Atomic weapons still worrisome


This week marks the 61st anniversary of the atomic bombings of Hiroshima and Nagasaki. Victims include more than 200,000 Japanese and 80,000 Americans that will develop cancer as a result of atomic testing, 15,000 of whom will die.

Today there are 27,000 nuclear weapons worldwide, with the destructive power of more than 100,000 Hiroshimas; 12,500 of these are actively deployed, and about half of these are on high alert, meaning that they can be launched and reach their targets within 45 minutes. The explosion of one nuclear warhead over the Portland metropolitan area would instantly kill about 375,000 people, fatally injure 400,000 others, and seriously injure 150,000 more.

Given the devastating powers of nuclear weapons, prevention of their use through abolition is critical. Unfortunately a number of events over the last five years have increased the likelihood of nuclear proliferation and the possibility of first strike use, including:

n U.S. rejection of the Comprehensive Test Ban and Nuclear Non-Proliferation Treaties.

n The Bush administration's plans for possible first-strike use of nuclear weapons against Iranian nuclear reactors (which would kill 2.8 million people immediately and expose another 10 million in Iran, India, Pakistan, and Afghanistan to high levels of radiation).

n The Global Nuclear Energy Partnership, a proposal to build a nationwide complex of nuclear facilities to reprocess spent fuel from nuclear power reactors to extract plutonium for use as fuel, despite our failure to clean up reprocessing from the 1960s and 70s. Such plutonium could also be used to create new nuclear weapons.

n The 'Reliable Replacement Warhead' plan to develop 125 new nuclear weapons over the next 15 years.

n A deal to transfer nuclear technology to India, despite recent evidence linking Indian firms with the sale of missile technology to Iran and joint India/Iran military exercises.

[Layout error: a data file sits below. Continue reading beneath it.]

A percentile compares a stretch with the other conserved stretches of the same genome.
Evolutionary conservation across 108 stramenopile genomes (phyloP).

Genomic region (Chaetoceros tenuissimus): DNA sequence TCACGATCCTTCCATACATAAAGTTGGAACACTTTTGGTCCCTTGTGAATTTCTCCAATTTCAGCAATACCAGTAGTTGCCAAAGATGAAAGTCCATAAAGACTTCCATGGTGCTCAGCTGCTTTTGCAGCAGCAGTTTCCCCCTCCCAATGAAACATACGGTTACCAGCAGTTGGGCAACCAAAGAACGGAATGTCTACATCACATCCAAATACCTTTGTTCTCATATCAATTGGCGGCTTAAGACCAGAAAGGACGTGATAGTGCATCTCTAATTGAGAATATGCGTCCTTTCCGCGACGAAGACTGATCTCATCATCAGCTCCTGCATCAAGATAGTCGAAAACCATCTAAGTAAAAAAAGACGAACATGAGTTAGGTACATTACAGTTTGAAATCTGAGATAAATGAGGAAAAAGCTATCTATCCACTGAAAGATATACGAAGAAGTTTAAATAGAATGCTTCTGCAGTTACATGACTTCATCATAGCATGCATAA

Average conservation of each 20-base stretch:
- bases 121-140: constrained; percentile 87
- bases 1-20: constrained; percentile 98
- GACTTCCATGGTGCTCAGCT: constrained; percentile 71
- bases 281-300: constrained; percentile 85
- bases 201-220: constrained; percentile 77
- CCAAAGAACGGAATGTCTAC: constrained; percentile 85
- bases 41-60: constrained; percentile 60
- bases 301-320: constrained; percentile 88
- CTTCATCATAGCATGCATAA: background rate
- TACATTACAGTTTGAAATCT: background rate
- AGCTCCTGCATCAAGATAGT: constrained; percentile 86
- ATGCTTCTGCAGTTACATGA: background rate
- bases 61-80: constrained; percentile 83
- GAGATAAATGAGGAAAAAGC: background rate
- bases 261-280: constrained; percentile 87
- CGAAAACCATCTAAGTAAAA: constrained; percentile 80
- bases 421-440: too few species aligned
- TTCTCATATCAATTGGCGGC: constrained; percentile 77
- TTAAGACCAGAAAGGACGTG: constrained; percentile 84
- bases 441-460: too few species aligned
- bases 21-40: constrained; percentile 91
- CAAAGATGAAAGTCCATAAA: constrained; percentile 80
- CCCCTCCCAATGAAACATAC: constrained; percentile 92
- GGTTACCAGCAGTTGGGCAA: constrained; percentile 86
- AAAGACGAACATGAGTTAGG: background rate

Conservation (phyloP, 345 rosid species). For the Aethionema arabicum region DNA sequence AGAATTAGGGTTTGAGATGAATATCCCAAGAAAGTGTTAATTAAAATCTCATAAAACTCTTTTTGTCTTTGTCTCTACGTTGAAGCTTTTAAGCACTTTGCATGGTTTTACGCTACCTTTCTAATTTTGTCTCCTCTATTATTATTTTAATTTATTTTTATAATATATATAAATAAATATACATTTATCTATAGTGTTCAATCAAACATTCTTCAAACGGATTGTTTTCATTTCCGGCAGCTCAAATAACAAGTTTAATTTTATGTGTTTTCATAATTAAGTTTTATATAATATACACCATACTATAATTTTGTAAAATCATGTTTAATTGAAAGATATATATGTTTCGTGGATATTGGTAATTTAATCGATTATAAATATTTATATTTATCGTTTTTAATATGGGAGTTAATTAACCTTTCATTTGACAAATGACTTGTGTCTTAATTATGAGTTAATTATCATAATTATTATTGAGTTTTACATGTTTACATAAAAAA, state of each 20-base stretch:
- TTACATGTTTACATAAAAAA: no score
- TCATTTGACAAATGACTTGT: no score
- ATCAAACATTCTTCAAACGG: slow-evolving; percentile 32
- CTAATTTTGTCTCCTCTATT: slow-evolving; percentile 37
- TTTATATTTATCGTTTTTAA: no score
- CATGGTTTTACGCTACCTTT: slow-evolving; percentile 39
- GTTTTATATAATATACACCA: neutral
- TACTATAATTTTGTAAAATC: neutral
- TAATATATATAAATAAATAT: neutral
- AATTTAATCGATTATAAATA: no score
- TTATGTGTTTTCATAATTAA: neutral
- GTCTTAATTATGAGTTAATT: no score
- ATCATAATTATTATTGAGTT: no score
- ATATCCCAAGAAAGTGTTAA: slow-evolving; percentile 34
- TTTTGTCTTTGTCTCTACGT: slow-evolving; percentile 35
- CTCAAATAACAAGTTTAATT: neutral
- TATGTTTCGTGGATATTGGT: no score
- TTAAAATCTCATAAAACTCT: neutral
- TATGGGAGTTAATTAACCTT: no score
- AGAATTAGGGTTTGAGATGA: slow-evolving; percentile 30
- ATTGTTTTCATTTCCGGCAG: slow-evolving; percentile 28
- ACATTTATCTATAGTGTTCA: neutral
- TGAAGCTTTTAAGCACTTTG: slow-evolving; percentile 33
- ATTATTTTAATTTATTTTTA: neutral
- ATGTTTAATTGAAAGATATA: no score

On a positive note, Nuclear Free Zones have been established for Antarctica, the South Pacific, Latin America and Africa; Portland Mayor Tom Potter and the mayors of more than 80 U.S. cities (including San Francisco, Boston, and Atlanta) have signed the Mayors for Peace Pledge to work for the abolition of nuclear weapons; and diplomacy has been successful in encouraging Libya and Brazil to halt their incipient nuclear weapons programs.

Global military spending is $950 billion. The U.S. spends $450 billion per year (including $17 billion on nuclear weapons; not including the costs of the Iraq War). Two-thirds of American scientists work in the military industrial complex. Such enormous outlays divert cash and intellectual power from attacking other problems facing Portland (persistent poverty, homelessness, and food insecurity), the United States (ailing educational and health care systems), and the world (environmental destruction, the debt crisis, hunger, and the AIDS epidemic). The $145 million Oregonian taxpayers contributed to nuclear weapons in 2006 could have paid for health insurance for 42,000 individuals. Paraphrasing Martin Luther King, 'A nation that spends more money on military defense than on programs of social uplift is approaching spiritual death.'

I encourage readers to:

n Contact your representatives to support HR 373 and HR 950, which call for the abolition of nuclear weapons, and to oppose the Global Nuclear Energy Partnership and the 'Reliable Replacement Warhead.'

n Call your senators to oppose the India nuclear deal.

n Urge your elected officials to stop pressuring the Japanese to abolish Article 9 of their Constitution (which prohibits military forces) and to hold the Department of Energy to its commitments to clean up the Hanford nuclear weapons facility, the largest contaminated nuclear site in the Western Hemisphere.

nDivest and refuse to buy products from companies involved in the development and production of nuclear weapons, such as Bechtel, IBM, and General Electric.

n And become active in organizations promoting peace.

Buckminster Fuller called August 6, 1945, 'the day the world began taking its final exam.' This is one test we cannot afford to fail.

Martin Donohoe, MD, is a Lake Oswego resident and is a Fellow of the American College of Physicians

member and on the board of directors, Oregon Physicians for Social Responsibility.